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  1. #1
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    Team Sweden: Adapting and succeeding

    Team Sweden: Adapting and succeeding
    By Anders Harrisson Ångerman AKA Drew Pelto AKA *censored*

    Since the fall of the Soviet Union, the Swedes have won more medals in international professional hockey competition than any other country. They have a strong economy, good education system, and they’re easy for us to communicate with because they top the ratings for English proficiency as a second language. The Swedish Number Project (or as I call it, Ask A Swede) was a great idea and Volvo makes a pretty good automobile. I think it’s safe to say that the so-called “Swedish Model” has worked in many, and perhaps nearly every aspect.

    I once had a Finn tell me that many people in their country speak passable, if not fluent English because it is ridiculous to expect the rest of the world to learn their language, and that view is shared by Sweden. Likewise, Sweden has clearly adapted quite well in the hockey world while not completely abandoning their style of play.

    Forty years ago, there weren’t many Swedes in the NHL. The stereotype of the “Chicken Swede” was largely correct: they didn’t play a physical game and could be neutralized and even dominated with hard hitting. The few who came to the NHL didn’t last long, and it wasn’t until the great Sámi-Swedish defenseman Borje Salming—once viewed as too violent to play for the Swedes, but too soft for the NHL—broke the mold, coming to North America and both adapting to the physical game, but also bringing an aspect of elegance that hadn’t been seen on the continent. Bobby Hull realized quickly that this was a game-changer. He told the New York Times in 1998 about the early Swedes “I assured them that it would be us changing our style, not them… I was always appreciative of the skill that Anders [Hedberg] and Ulf [Nilsson] had. I predicted what would happen.” The Swedes changed the North American game, but also adapted to its differences. Over time the former “Chicken Swede” would turn into players known for toughness and durability—Ulf Samuelsson, Tomas Holmstrom, Peter Forsberg, Elias Abrahamsson, and the Oduya brothers certainly weren’t afraid to go into the corners.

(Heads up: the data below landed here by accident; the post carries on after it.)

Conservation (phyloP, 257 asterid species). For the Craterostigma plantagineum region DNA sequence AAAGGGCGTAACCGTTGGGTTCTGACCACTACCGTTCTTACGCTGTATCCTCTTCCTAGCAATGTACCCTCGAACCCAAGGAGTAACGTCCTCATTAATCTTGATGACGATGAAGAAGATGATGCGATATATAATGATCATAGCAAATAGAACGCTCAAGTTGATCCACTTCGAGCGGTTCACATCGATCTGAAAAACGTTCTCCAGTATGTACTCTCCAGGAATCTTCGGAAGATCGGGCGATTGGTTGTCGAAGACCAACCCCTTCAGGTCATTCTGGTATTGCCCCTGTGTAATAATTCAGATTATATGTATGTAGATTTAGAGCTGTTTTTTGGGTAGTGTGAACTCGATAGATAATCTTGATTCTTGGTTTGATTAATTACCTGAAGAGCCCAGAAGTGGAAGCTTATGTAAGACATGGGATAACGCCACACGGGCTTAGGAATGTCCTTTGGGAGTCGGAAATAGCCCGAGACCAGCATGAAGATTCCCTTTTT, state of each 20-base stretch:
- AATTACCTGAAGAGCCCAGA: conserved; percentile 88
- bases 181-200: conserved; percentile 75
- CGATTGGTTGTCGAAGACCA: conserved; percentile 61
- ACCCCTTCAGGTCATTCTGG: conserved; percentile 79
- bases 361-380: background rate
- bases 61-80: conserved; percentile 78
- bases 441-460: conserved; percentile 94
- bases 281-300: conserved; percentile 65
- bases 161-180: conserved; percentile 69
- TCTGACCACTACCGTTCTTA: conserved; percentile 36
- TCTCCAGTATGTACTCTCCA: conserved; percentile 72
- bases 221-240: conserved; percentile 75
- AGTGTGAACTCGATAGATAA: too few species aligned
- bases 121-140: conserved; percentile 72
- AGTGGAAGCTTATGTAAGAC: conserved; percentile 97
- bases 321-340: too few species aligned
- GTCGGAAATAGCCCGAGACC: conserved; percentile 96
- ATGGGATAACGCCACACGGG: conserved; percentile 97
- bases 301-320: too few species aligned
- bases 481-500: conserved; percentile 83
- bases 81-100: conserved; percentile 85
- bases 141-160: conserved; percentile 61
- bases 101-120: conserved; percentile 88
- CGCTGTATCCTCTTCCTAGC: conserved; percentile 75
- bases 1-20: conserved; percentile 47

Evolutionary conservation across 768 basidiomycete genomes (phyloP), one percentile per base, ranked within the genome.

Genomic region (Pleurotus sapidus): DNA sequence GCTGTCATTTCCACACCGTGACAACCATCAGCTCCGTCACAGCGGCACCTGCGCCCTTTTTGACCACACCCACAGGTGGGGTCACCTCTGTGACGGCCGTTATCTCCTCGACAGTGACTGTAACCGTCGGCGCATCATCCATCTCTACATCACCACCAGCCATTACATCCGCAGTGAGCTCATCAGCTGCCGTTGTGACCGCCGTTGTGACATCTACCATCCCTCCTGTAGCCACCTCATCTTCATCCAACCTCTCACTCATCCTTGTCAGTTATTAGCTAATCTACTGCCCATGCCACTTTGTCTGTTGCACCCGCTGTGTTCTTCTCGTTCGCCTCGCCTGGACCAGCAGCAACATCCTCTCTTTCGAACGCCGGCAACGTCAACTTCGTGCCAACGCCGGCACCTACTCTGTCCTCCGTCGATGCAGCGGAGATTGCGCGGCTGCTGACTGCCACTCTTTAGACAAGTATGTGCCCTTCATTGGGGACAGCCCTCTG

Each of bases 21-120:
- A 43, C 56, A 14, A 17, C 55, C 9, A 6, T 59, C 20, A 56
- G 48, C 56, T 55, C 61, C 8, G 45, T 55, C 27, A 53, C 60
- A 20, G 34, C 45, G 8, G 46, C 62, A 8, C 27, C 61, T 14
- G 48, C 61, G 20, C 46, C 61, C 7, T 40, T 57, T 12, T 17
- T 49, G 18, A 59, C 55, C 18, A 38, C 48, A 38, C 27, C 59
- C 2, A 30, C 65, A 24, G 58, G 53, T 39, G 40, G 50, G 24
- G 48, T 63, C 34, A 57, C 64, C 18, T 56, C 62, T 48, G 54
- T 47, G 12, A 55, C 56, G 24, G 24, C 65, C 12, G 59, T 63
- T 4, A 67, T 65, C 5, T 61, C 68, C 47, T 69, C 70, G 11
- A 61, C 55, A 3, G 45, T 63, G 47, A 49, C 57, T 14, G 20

Chicken Swede? Not so much...

    The first European-trained NHL captain to take his team to a Stanley Cup Final? Swedish. First to win the Cup? Swedish. First two European-trained Stanley Cup winning players? Swedish. First two European-trained Conn Smythe Trophy winners? Swedish.

    And with this well-rounded game and pedigree of recent success, Sweden should be expected to be a powerhouse in the World Cup of Hockey in 2016.

    Starting from the back, The King is still reigning, as Henrik Lundqvist will get the nod in goal. Lundqvist is consistently one of the top goalies in the world, and holds an Olympic record having had a stretch of over 172 consecutive minutes played without allowing a goal. In addition to a 2006 Olympic Gold, he also won the 2002 World Inline Hockey Championships with Sweden. His backups will be Jacob Markström and Jhonas Enroth.

    McKayla Maroney, or Henrik Lundqvist? Either way, only gold will do.